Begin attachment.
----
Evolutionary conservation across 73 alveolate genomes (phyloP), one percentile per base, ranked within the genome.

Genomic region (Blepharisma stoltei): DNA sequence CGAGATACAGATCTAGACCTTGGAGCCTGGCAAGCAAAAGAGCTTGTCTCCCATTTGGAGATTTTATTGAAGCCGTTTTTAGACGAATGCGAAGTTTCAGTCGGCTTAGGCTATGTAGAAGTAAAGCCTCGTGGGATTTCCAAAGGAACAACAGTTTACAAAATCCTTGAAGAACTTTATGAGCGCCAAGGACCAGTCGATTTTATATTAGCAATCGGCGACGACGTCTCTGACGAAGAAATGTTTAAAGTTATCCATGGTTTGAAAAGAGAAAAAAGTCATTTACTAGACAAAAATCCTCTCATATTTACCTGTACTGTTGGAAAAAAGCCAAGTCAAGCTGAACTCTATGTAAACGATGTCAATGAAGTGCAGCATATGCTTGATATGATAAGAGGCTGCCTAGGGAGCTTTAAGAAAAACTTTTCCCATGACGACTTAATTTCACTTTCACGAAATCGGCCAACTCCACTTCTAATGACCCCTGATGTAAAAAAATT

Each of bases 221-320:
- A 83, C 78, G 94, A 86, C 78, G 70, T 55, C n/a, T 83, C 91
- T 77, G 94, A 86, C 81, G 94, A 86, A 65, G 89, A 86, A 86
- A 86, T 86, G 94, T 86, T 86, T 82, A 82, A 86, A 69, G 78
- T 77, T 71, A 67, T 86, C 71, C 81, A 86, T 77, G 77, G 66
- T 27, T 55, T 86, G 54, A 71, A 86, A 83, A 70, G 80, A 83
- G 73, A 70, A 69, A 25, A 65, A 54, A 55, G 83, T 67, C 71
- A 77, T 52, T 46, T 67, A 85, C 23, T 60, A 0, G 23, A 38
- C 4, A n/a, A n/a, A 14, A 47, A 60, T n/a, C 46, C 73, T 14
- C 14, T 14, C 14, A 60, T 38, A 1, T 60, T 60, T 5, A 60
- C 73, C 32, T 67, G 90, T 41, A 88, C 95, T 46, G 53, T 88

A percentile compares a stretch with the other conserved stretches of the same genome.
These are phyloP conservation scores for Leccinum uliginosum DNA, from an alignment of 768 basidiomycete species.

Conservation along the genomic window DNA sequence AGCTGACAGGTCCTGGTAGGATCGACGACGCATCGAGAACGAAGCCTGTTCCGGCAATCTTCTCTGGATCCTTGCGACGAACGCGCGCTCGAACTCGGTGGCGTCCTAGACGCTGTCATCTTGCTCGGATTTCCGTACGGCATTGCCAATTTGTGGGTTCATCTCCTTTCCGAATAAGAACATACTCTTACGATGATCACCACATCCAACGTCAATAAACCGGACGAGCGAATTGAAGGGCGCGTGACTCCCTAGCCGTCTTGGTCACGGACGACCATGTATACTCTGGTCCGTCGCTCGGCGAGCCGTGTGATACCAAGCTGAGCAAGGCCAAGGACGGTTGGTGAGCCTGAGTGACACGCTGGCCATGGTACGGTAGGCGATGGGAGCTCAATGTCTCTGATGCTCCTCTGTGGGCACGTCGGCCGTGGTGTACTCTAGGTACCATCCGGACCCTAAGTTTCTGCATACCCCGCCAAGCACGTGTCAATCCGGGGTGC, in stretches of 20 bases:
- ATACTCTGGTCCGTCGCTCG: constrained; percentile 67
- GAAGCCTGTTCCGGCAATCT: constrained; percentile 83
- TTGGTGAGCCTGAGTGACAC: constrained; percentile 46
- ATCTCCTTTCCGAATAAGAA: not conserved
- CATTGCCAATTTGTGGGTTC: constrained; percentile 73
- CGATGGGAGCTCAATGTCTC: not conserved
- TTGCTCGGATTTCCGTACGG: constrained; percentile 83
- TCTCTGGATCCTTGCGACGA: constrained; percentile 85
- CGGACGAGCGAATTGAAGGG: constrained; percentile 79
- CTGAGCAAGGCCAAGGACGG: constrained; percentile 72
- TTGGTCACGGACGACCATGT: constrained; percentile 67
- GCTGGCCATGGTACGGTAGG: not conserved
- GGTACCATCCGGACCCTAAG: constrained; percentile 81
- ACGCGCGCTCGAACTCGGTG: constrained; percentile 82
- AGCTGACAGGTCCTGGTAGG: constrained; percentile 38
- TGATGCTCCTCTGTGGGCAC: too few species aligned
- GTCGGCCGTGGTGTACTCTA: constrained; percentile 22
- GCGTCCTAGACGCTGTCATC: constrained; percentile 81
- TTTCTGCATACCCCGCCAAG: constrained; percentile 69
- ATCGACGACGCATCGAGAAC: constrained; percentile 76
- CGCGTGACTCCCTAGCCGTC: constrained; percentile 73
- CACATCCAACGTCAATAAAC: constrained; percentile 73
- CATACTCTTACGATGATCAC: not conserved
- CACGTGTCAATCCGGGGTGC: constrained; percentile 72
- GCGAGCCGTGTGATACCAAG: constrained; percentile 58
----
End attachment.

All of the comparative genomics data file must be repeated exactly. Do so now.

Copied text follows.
Evolutionary conservation across 73 alveolate genomes (phyloP), one percentile per base, ranked within the genome.

Genomic region (Blepharisma stoltei): DNA sequence CGAGATACAGATCTAGACCTTGGAGCCTGGCAAGCAAAAGAGCTTGTCTCCCATTTGGAGATTTTATTGAAGCCGTTTTTAGACGAATGCGAAGTTTCAGTCGGCTTAGGCTATGTAGAAGTAAAGCCTCGTGGGATTTCCAAAGGAACAACAGTTTACAAAATCCTTGAAGAACTTTATGAGCGCCAAGGACCAGTCGATTTTATATTAGCAATCGGCGACGACGTCTCTGACGAAGAAATGTTTAAAGTTATCCATGGTTTGAAAAGAGAAAAAAGTCATTTACTAGACAAAAATCCTCTCATATTTACCTGTACTGTTGGAAAAAAGCCAAGTCAAGCTGAACTCTATGTAAACGATGTCAATGAAGTGCAGCATATGCTTGATATGATAAGAGGCTGCCTAGGGAGCTTTAAGAAAAACTTTTCCCATGACGACTTAATTTCACTTTCACGAAATCGGCCAACTCCACTTCTAATGACCCCTGATGTAAAAAAATT

Each of bases 221-320:
- A 83, C 78, G 94, A 86, C 78, G 70, T 55, C n/a, T 83, C 91
- T 77, G 94, A 86, C 81, G 94, A 86, A 65, G 89, A 86, A 86
- A 86, T 86, G 94, T 86, T 86, T 82, A 82, A 86, A 69, G 78
- T 77, T 71, A 67, T 86, C 71, C 81, A 86, T 77, G 77, G 66
- T 27, T 55, T 86, G 54, A 71, A 86, A 83, A 70, G 80, A 83
- G 73, A 70, A 69, A 25, A 65, A 54, A 55, G 83, T 67, C 71
- A 77, T 52, T 46, T 67, A 85, C 23, T 60, A 0, G 23, A 38
- C 4, A n/a, A n/a, A 14, A 47, A 60, T n/a, C 46, C 73, T 14
- C 14, T 14, C 14, A 60, T 38, A 1, T 60, T 60, T 5, A 60
- C 73, C 32, T 67, G 90, T 41, A 88, C 95, T 46, G 53, T 88

A percentile compares a stretch with the other conserved stretches of the same genome.
These are phyloP conservation scores for Leccinum uliginosum DNA, from an alignment of 768 basidiomycete species.

Conservation along the genomic window DNA sequence AGCTGACAGGTCCTGGTAGGATCGACGACGCATCGAGAACGAAGCCTGTTCCGGCAATCTTCTCTGGATCCTTGCGACGAACGCGCGCTCGAACTCGGTGGCGTCCTAGACGCTGTCATCTTGCTCGGATTTCCGTACGGCATTGCCAATTTGTGGGTTCATCTCCTTTCCGAATAAGAACATACTCTTACGATGATCACCACATCCAACGTCAATAAACCGGACGAGCGAATTGAAGGGCGCGTGACTCCCTAGCCGTCTTGGTCACGGACGACCATGTATACTCTGGTCCGTCGCTCGGCGAGCCGTGTGATACCAAGCTGAGCAAGGCCAAGGACGGTTGGTGAGCCTGAGTGACACGCTGGCCATGGTACGGTAGGCGATGGGAGCTCAATGTCTCTGATGCTCCTCTGTGGGCACGTCGGCCGTGGTGTACTCTAGGTACCATCCGGACCCTAAGTTTCTGCATACCCCGCCAAGCACGTGTCAATCCGGGGTGC, in stretches of 20 bases:
- ATACTCTGGTCCGTCGCTCG: constrained; percentile 67
- GAAGCCTGTTCCGGCAATCT: constrained; percentile 83
- TTGGTGAGCCTGAGTGACAC: constrained; percentile 46
- ATCTCCTTTCCGAATAAGAA: not conserved
- CATTGCCAATTTGTGGGTTC: constrained; percentile 73
- CGATGGGAGCTCAATGTCTC: not conserved
- TTGCTCGGATTTCCGTACGG: constrained; percentile 83
- TCTCTGGATCCTTGCGACGA: constrained; percentile 85
- CGGACGAGCGAATTGAAGGG: constrained; percentile 79
- CTGAGCAAGGCCAAGGACGG: constrained; percentile 72
- TTGGTCACGGACGACCATGT: constrained; percentile 67
- GCTGGCCATGGTACGGTAGG: not conserved
- GGTACCATCCGGACCCTAAG: constrained; percentile 81
- ACGCGCGCTCGAACTCGGTG: constrained; percentile 82
- AGCTGACAGGTCCTGGTAGG: constrained; percentile 38
- TGATGCTCCTCTGTGGGCAC: too few species aligned
- GTCGGCCGTGGTGTACTCTA: constrained; percentile 22
- GCGTCCTAGACGCTGTCATC: constrained; percentile 81
- TTTCTGCATACCCCGCCAAG: constrained; percentile 69
- ATCGACGACGCATCGAGAAC: constrained; percentile 76
- CGCGTGACTCCCTAGCCGTC: constrained; percentile 73
- CACATCCAACGTCAATAAAC: constrained; percentile 73
- CATACTCTTACGATGATCAC: not conserved
- CACGTGTCAATCCGGGGTGC: constrained; percentile 72
- GCGAGCCGTGTGATACCAAG: constrained; percentile 58